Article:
Media Equate GOP With Taliban

Taliban fighters / Getty Images
• August 19, 2021 4:40 pm


MSNBC talking heads have compared the Republican Party to the Taliban because of the GOP's opposition to abortion, a comparison that has drawn outrage from veterans and pro-life leaders.

Network columnist Dean Obeidallah argued in a Wednesday article that pro-life Republicans who criticize the Taliban's mistreatment of women are hypocritical. Joy Reid, a primetime host on MSNBC, has for months drawn the comparison and once referred to GOP pro-life efforts as "Talibanism."

Rep. Mike Waltz (R., Fla.), who as a Green Beret fought against the Taliban in Afghanistan, said he found the comparison insulting and rooted in ignorance.

"I've witnessed the brutality of the Taliban as they fired machine guns on girls in schools, executed children as young as seven, and many other horrific acts," Waltz told the Washington Free Beacon. "They are brutal thugs with a completely warped sense of morality. They don't hesitate to use civilians as human shields. They execute innocent people with impunity. And they have no sense of what freedom is."

The liberal talking point has emerged as the Taliban seized control of Afghanistan in response to the withdrawal of U.S. troops in the region. A top staffer to failed Georgia gubernatorial candidate Stacey Abrams (D.) shared a tweet Tuesday from a senior writer for The Root that called the American Revolution the "US jihad" and compared the American government to the Taliban. The staffer later removed the retweet after a Free Beacon inquiry.

The Taliban's pre-2001 rule of Afghanistan established sharia law, which barred women from attending school or work. Obeidallah and Reid have equated the GOP's emphasis on the importance of religious liberty with the Taliban's actions.

"In just the past few months, we've seen Republicans champion measures to deprive women of freedom over their own bodies, as well as oppose laws to protect women from violence and ensure that women are paid the same wages as men," Obeidallah wrote. "And they've done so, at least in part, to impose their religious beliefs on all others."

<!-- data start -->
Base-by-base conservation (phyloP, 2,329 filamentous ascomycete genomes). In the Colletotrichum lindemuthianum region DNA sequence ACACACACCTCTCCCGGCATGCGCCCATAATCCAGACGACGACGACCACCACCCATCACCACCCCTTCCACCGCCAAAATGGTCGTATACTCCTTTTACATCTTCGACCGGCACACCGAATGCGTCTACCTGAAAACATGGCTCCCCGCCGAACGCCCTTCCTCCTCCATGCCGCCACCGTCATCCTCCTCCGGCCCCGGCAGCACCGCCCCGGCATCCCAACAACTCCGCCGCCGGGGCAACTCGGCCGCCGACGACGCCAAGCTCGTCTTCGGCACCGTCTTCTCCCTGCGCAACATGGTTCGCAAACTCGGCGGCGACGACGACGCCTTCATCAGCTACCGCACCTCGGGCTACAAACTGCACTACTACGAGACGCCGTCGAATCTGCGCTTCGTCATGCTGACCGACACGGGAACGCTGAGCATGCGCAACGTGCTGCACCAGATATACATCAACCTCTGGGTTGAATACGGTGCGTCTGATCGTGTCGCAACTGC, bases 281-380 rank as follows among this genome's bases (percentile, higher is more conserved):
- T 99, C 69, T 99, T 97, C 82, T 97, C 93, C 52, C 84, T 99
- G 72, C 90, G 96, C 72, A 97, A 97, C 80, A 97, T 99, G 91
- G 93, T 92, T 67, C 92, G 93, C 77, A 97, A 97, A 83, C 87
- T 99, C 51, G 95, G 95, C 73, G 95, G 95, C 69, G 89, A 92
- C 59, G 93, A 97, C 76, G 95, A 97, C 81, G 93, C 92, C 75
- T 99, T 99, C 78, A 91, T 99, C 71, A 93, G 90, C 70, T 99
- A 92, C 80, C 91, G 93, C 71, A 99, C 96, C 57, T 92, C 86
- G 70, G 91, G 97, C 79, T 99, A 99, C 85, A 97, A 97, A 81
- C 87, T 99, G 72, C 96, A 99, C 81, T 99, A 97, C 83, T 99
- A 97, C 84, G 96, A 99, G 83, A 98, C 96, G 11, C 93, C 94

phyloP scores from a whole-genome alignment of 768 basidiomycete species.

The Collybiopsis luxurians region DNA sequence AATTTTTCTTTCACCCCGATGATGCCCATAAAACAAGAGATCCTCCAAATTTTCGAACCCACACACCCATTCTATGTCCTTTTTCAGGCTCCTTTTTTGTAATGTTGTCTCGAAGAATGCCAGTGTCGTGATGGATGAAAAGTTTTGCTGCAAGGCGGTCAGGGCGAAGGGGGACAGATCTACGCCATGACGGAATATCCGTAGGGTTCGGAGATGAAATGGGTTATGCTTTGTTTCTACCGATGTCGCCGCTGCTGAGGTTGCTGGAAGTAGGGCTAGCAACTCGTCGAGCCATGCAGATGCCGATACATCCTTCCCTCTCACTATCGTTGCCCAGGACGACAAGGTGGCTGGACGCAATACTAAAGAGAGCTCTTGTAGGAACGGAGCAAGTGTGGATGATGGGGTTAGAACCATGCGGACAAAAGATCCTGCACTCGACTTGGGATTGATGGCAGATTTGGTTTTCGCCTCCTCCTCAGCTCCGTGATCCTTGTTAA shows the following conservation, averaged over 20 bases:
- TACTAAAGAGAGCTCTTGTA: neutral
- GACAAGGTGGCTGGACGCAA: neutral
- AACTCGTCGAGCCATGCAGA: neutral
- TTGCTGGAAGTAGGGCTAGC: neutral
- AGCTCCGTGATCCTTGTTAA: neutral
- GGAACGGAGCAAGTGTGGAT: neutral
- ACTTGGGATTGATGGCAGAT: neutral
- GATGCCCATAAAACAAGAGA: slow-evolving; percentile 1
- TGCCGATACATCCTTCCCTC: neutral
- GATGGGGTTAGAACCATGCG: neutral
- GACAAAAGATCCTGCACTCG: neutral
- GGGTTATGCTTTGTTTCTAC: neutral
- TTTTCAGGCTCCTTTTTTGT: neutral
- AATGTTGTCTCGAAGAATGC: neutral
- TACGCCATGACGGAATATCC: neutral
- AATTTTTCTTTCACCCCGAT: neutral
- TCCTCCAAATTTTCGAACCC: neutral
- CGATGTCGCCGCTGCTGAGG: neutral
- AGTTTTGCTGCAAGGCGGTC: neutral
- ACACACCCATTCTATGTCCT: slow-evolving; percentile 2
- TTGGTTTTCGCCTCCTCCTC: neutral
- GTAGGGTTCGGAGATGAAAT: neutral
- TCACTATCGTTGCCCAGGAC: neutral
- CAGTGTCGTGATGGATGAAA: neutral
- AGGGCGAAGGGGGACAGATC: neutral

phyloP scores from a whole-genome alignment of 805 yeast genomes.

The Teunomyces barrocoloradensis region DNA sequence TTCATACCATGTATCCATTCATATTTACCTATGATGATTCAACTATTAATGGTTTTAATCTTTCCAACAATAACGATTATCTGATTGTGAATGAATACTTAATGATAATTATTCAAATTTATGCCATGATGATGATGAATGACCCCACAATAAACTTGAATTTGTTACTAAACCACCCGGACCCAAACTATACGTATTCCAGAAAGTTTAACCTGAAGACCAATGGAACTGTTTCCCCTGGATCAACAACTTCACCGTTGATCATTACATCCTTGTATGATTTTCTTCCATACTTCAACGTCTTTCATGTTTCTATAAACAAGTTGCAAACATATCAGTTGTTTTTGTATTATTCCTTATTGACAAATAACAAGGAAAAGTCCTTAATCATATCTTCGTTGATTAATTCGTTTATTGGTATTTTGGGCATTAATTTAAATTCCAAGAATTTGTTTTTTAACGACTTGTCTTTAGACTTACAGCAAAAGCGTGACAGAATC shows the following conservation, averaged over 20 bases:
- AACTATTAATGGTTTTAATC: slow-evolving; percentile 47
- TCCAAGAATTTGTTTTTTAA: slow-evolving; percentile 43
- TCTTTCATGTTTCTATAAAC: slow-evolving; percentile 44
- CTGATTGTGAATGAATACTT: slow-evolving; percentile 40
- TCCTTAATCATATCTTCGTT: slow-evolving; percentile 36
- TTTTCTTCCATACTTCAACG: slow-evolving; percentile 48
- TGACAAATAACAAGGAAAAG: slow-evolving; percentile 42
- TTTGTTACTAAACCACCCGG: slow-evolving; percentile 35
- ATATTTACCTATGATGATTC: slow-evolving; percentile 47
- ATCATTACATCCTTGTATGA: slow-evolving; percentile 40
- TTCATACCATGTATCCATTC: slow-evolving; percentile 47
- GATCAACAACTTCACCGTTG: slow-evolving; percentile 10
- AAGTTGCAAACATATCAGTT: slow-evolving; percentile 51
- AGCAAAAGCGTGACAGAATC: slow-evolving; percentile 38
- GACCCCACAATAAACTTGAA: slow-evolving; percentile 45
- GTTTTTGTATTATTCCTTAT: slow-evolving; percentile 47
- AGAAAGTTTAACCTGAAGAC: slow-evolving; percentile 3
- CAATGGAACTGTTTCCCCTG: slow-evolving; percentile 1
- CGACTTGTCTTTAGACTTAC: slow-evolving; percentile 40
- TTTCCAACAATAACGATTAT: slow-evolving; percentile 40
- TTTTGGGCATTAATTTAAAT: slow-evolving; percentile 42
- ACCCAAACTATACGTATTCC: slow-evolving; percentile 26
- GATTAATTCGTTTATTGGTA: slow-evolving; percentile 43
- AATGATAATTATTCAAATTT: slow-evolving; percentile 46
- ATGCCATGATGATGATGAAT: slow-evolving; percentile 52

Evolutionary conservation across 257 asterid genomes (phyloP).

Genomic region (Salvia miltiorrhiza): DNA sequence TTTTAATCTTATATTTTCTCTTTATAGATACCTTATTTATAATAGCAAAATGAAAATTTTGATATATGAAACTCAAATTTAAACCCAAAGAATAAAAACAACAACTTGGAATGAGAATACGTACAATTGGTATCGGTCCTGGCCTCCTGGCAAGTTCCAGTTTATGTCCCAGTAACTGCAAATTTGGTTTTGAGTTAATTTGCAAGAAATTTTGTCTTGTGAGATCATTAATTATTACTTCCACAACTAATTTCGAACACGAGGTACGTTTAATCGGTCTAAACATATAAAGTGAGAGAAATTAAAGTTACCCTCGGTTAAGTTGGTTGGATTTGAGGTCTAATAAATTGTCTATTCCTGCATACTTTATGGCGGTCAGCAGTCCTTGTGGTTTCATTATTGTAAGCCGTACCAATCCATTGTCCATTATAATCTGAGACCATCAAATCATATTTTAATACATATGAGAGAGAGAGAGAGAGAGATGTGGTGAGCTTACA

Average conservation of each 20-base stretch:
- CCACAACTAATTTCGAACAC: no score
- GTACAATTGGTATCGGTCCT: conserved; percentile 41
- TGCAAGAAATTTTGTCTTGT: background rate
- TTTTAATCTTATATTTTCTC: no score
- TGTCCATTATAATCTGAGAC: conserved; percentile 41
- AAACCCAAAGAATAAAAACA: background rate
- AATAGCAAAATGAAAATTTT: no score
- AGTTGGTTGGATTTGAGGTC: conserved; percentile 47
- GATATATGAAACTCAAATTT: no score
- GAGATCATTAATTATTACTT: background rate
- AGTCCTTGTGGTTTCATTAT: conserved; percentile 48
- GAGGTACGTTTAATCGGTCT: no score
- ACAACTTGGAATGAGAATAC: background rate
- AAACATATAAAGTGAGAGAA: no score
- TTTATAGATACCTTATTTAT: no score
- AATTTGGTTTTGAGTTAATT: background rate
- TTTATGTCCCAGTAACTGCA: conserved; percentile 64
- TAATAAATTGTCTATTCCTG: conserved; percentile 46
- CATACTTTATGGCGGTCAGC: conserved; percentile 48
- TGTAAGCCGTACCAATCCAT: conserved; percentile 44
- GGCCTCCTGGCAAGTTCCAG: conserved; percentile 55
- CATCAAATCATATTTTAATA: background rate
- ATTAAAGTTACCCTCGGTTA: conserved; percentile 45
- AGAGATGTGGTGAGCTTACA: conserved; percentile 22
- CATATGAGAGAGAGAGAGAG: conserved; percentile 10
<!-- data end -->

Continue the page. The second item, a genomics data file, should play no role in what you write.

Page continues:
Republican-led state legislatures have this year passed the most pro-life laws since Roe v. Wade legalized abortion nationwide in 1973.  Carol Tobias, president of National Right to Life, said that while the pro-life movement includes many religious people, it also includes agnostics and atheists who are concerned about the civil rights of the unborn.

"[Pro-choice advocates] refuse to acknowledge that the pro-life movement is varied and broad and inclusive of lots of different philosophies and people—we can't be put in a box," Tobias told the Free Beacon.

Marjorie Dannenfelser, president of the pro-life Susan B. Anthony List, noted that the United States has some of the most expansive abortion access in the world—aligning it more on this issue with China and North Korea than with most democratic countries.

"Pro-life lawmakers are to be commended for their courage in challenging this extreme status quo—and they should be emboldened by the truth that the majority of Americans are on their side, eager to humanize our laws," said Dannenfelser. "MSNBC does the nation a great disservice in allowing this piece to run, which exploits Afghan women, ignores their values, and smears pro-life Republicans who are fighting every day in Congress to defend the lives of American women and their unborn babies from the extreme agenda of the abortion lobby."

The United States is one of eight countries to allow abortion at any point during pregnancy. More than half of European countries limit abortion to 12 weeks, a limit the U.S. Supreme Court has deemed unconstitutional. Survey data from this year show that 47 percent of Americans identify as pro-life.

Tobias said that the attacks against pro-life Republicans are rooted in partisanship rather than sincerity, which has let the idea of women's rights become overly political. Organizations such as Planned Parenthood advocate for funding abortion overseas but overlook abuses of women's rights by groups such as the Taliban and the Chinese Communist Party, Tobias said.

"If the abortion industry is concerned about women and women's rights, they should be doing more than just trying to kill babies—look at some of the real problems women are having," Tobias told the Free Beacon. "I would argue, and I often do, that the abortion industry is not really pro-women."